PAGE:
The recent draft programme of study for the new National Curriculum (Key Stage 2) in Science, due to commence in September 2014, requires, for the first time, the statutory teaching of the theory of evolution to primary school pupils both in year 4 (age 8-9) then again in year 6 (age 10-11).
Alongside genuinely scientific topics like Electricity, Sound and States of Matter, which are experimentally demonstrable in the classroom, Year 4 pupils are to be taught, in a topic entitled Evolution and Inheritance that humans are merely animals. In year 6, this same topic is extended to include other contentious ideas such as “adaptation leads to evolution” and that humans “separated from other primates”. Clearly these things are not demonstrable in the classroom (or anywhere else) and should not be taught as fact alongside established and uncontested scientific subject material.How should teachers respond to the new guidelines?
They are being instructed to present the theory of evolution both as an established fact and in a non-critical way. However, this is contrary to both experimental evidence and expert scientific opinion, and also to the principles of the historic scientific method. By contrast, students need to be taught that a scientific idea or hypothesis (e.g. humans separated from primates) is very different from an observable fact established from repeatable experiments (e.g. unlike magnetic poles attract each other).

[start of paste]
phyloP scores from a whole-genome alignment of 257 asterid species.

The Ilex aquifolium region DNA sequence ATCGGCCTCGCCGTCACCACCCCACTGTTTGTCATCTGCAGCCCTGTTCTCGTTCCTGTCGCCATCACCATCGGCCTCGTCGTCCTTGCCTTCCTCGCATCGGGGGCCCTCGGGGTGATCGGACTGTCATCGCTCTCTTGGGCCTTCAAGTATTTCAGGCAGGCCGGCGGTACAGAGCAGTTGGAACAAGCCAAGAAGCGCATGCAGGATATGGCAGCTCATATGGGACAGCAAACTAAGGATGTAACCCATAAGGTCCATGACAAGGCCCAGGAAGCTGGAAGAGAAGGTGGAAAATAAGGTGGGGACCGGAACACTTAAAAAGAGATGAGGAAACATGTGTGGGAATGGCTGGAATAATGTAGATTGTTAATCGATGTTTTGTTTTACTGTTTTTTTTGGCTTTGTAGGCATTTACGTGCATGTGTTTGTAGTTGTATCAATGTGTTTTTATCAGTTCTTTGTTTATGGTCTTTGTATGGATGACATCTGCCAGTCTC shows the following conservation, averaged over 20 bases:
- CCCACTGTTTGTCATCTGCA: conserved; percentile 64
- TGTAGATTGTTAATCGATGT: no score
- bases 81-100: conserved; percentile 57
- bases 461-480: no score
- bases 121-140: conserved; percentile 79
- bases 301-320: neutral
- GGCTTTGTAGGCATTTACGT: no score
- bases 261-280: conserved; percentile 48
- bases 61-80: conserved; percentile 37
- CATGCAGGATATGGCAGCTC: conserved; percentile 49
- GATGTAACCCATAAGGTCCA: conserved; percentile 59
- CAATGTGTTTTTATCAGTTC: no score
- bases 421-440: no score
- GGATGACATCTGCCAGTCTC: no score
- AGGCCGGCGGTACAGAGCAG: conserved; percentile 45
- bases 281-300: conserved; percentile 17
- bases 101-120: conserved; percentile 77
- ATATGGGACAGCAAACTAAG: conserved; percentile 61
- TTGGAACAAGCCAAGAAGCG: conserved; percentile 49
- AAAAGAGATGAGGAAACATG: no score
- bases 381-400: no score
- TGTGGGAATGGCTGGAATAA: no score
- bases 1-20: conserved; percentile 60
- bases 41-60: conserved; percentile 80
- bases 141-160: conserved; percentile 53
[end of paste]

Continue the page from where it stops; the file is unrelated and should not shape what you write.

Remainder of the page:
The evolutionary paradigm is based on a number of such unverified (and unverifiable) assumptions and teachers should be aware that there is a growing body of evidence contrary to the neo-Darwinian model.
The idea that mutation followed by natural selection accounts for the origin and development of all life on earth is at best controversial and at worst untrue. An increasing number of highly qualified research scientists, across the whole spectrum of scientific disciplines, are sceptical of the unqualified acceptance of evolutionary theory, as this website (Truth in Science) and other websites make clear (e.g. http://www.dissentfromdarwin.org).
The teaching of such controversial topics to children, as young as 8, is clearly an attempt to indoctrinate them towards a naturalistic worldview rather than to educate. We should teach children how to think and not what to think. Do we really want our primary classrooms to stifle the enquiring minds of the young by presenting and confusing them with non-testable evolutionary ideas?